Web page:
Deliverer, by C. J. Cherryh

This is the final book of the third series of C. J. Cherryh’s "Foreigner" saga (see my entry on Pretender, the second book). I’ve already talked about Ms. Cherryh’s wonderful ability to create mindsets, as told through the human ambassador Bren Cameron, called the paidhi by the atevi.

Bren Cameron, the latest paidhi, has helped the atevi enter space and negotiate with aliens (other than humans). Bren also has an atevi lover, although he keeps that low profile because it’s rather scandalous to sleep with one’s security staff. In book after book, the reader sees Bren’s thought processes and internal dialog become more and more atevi. Then, in this novel, Ms. Cherryh does something she’s never done before. Gasp — she has an atevi character carry part of the story. Granted, she uses an atevi child who’s interacted with humans (perhaps too much for his own good), but now the reader gets closer to the atevi mindset and point of view (POV).

Not too close, however, because Cajeiri (the aiji’s son and heir) is a fish out of water regardless of whether he’s in human or atevi society. He’s atevi, but he’s been in space for several years, during which time he was reared by his great-grandmother (a dangerous political unity of one) and he had significant interaction with humans. As his POV is interspersed with Bren’s, we can see that Cajeiri is dealing with internal issues; he doesn’t feel comfortable with his parents and his atevi staff, yet he no longer has contact with his human friends from the ship. Cajeiri is lonely (in an atevi numerical sort of way) and even Bren has withdrawn from him, because Bren is fearful he’ll be seen as unwanted human influence upon the heir. Events lead to Cajeiri’s kidnapping and attempts by certain political factions to use his kidnapping against the aiji — but they get more than they bargained for and I’ll leave it at that.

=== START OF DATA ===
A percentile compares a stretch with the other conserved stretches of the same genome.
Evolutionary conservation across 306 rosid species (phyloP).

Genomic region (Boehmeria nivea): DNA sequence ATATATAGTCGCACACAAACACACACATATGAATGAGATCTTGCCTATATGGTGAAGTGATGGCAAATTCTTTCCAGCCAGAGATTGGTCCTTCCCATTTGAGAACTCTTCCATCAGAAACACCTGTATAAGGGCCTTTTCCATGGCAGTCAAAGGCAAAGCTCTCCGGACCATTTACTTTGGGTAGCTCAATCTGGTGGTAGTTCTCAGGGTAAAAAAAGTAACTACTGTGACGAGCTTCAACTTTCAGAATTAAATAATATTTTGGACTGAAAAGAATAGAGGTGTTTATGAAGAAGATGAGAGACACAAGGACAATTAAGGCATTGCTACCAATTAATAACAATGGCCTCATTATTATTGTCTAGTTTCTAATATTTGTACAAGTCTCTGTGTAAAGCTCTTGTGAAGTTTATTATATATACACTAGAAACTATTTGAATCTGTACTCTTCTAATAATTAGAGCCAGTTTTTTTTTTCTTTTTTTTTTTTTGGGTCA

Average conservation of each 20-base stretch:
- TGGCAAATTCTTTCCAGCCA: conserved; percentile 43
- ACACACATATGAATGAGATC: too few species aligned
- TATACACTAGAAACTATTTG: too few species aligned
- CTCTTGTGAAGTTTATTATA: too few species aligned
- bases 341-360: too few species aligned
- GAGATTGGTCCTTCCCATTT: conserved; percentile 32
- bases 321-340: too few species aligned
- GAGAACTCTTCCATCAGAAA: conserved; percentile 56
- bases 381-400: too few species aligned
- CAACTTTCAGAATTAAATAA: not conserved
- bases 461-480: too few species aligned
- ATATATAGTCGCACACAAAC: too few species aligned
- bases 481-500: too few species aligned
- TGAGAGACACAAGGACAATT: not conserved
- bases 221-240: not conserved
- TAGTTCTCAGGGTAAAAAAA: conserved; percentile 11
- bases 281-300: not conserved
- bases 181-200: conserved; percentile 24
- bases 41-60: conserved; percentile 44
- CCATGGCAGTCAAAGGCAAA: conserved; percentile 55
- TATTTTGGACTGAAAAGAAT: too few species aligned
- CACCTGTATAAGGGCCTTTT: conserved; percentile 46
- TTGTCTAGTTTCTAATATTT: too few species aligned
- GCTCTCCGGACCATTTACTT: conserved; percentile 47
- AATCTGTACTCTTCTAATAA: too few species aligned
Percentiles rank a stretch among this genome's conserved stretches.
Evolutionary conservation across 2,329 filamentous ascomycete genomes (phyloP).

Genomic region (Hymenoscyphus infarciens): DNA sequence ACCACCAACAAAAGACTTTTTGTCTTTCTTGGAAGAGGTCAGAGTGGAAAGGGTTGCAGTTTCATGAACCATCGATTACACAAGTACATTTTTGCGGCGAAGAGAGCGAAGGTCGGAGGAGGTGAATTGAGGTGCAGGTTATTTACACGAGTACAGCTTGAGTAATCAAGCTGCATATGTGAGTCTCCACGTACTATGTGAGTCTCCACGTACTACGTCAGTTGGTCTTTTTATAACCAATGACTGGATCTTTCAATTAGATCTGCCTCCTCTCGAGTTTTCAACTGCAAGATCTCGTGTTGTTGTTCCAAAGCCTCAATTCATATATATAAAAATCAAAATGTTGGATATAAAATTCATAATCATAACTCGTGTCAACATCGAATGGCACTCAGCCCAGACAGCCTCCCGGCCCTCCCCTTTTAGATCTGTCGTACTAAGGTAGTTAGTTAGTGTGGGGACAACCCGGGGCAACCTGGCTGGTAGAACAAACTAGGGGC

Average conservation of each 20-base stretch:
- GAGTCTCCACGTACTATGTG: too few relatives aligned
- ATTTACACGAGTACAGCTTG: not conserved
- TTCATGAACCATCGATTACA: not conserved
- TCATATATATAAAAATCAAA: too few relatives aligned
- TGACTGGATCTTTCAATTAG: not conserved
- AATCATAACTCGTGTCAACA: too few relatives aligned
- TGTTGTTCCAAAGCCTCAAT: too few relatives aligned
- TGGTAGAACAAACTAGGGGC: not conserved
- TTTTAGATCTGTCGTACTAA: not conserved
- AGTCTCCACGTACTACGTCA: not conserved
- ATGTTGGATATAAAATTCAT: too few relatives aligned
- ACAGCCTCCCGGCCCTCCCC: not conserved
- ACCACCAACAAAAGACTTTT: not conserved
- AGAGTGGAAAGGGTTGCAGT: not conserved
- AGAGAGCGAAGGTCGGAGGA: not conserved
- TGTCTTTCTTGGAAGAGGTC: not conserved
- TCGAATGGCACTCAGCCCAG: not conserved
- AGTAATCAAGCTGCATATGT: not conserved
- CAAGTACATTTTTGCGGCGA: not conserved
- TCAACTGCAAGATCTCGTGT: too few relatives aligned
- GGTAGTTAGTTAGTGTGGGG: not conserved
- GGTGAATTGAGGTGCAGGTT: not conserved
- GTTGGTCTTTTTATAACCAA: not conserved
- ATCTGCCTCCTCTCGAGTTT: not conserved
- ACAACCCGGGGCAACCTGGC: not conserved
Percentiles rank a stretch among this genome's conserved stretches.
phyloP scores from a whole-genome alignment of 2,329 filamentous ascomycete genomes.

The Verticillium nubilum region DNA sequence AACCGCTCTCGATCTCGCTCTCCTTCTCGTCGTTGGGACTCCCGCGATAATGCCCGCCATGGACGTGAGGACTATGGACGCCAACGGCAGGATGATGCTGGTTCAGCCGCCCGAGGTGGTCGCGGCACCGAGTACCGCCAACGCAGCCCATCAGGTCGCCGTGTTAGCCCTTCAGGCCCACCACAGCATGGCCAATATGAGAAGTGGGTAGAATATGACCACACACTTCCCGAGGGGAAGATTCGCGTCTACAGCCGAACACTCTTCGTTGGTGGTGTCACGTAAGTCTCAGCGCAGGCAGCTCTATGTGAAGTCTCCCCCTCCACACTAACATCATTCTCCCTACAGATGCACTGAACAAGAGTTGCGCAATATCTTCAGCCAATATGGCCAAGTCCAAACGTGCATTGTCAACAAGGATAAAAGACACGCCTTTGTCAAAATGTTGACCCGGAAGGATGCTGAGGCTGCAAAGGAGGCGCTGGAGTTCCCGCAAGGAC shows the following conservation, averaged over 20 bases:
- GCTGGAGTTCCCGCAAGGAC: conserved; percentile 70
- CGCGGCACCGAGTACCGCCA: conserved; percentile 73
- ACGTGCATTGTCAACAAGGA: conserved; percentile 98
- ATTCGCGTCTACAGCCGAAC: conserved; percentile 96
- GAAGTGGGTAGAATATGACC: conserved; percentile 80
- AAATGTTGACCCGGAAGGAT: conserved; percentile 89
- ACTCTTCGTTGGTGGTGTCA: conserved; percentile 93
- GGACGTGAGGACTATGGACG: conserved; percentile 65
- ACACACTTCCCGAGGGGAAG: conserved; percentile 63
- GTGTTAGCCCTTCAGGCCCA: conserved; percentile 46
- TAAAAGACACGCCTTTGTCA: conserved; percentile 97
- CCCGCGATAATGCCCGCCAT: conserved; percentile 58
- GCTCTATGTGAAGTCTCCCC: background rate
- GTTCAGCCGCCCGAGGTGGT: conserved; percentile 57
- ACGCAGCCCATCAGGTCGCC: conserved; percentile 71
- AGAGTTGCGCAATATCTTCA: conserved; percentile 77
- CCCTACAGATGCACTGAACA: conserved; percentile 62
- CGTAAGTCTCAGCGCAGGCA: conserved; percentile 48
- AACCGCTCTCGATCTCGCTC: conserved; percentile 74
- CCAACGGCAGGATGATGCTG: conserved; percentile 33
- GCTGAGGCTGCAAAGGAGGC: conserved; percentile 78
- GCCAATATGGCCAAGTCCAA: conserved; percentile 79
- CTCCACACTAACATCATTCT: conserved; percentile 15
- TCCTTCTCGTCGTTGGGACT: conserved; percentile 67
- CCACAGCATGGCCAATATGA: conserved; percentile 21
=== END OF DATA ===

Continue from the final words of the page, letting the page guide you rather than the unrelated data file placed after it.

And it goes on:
I enjoyed this book and liked it better than Pretender. Perhaps, since we only see the results and clean-up of past conflict in Pretender, it doesn’t feel personal. More seems to happen in Deliverer, and there’s a satisfying balance of politics with action. In Deliverer, the reader easily identifies with Bren and Cajeiri as they both attempt, in different ways, to feel their paths through a violent political minefield.

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